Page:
The European Union and Cameroon signed a “stepping stone” economic partnership agreement (EPA) trade deal pending a broader regional accord with central African states.

Like similar interim deals signed with other African countries, the agreement grants Cameroon’s exports duty free, quota free access to the EU market, but gives Cameroon 15 years to dismantle tariffs on 80% of its imports from the EU.

Cameroon benefits from preferential market access for its banana exports to the EU under a separate scheme being challenged in the World Trade Organization (WTO) by Latin American growers led by Ecuador.

The EPA deals are WTO-compliant and were originally meant to be signed by the EU with six regional groups around the world before the December 2007 expiry of its Cotonou Agreement with nearly 80 African, Caribbean and Pacific former colonies.

However, talks with most of the six, especially those in Africa, dragged on longer than planned, so those countries which stood to lose most from the loss of Cotonou Agreement trade preferences made interim deals with the EU at the end of 2007.

The document effectively formalized the agreement Cameroon made with the EU in late 2007, the European Union said in a statement.

The accord was similar to one signed in November with West Africa’s Ivory Coast, a fellow cocoa and banana exporter.

Talks for a regional EPA with central African countries are some of the most delayed, but officials vowed to press ahead.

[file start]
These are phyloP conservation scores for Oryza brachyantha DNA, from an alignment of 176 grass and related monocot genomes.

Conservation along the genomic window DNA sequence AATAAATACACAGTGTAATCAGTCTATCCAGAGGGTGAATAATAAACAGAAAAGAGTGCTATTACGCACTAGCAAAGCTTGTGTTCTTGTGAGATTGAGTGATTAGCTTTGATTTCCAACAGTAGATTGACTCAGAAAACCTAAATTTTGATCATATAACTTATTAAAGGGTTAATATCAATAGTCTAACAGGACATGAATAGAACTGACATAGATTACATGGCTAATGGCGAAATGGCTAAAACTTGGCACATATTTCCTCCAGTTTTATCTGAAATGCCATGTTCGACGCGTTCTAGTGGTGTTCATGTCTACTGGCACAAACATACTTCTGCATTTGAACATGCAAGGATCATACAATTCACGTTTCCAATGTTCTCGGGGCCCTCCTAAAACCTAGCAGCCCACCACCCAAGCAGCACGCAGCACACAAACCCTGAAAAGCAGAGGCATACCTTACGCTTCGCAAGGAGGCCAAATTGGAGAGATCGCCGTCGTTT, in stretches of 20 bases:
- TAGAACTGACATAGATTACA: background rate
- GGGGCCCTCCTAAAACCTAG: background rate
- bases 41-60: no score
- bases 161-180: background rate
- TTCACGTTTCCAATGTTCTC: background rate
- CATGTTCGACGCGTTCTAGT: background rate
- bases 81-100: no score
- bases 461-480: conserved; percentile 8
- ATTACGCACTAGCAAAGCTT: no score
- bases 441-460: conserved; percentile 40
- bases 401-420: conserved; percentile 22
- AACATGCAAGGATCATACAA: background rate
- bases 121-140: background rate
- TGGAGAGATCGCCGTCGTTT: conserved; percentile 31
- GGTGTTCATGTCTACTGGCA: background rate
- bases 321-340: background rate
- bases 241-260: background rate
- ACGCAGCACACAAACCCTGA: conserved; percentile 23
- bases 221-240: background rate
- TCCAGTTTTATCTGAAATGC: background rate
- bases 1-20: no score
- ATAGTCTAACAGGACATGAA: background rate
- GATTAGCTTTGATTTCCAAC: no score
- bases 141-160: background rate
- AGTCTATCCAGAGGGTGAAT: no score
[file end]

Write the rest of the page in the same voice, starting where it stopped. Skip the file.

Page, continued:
“I am strongly committed to pursuing and concluding regional negotiations in Central Africa and this agreement should be seen as a milestone on the path to the successful conclusion of a regional Economic Partnership Agreement with Central Africa,” EU Trade Commissioner Catherine Ashton said in a statement.

The accord binds the EU to help Cameroon become more competitive, help its exporters meet EU import standards, and improve customs procedures and its tax regime to ensure that the loss of tariffs does not destabilize Cameroon’s public finances.

EU trade with central Africa is worth some 11 billion euros ($14.46 billion) a year, the EU delegation in Yaounde said, with the African region enjoying a surplus due largely to oil exporters Equatorial Guinea, Gabon, Congo Republic, Cameroon and Chad.

Oil accounts for 58% of the region’s exports to the EU, which also include wood, at 15%, and other agricultural products including cocoa and bananas.

The EU’s main exports to the region are medicines, vehicles and vehicle parts, equipment, cereals and milk derivatives. (Reuters)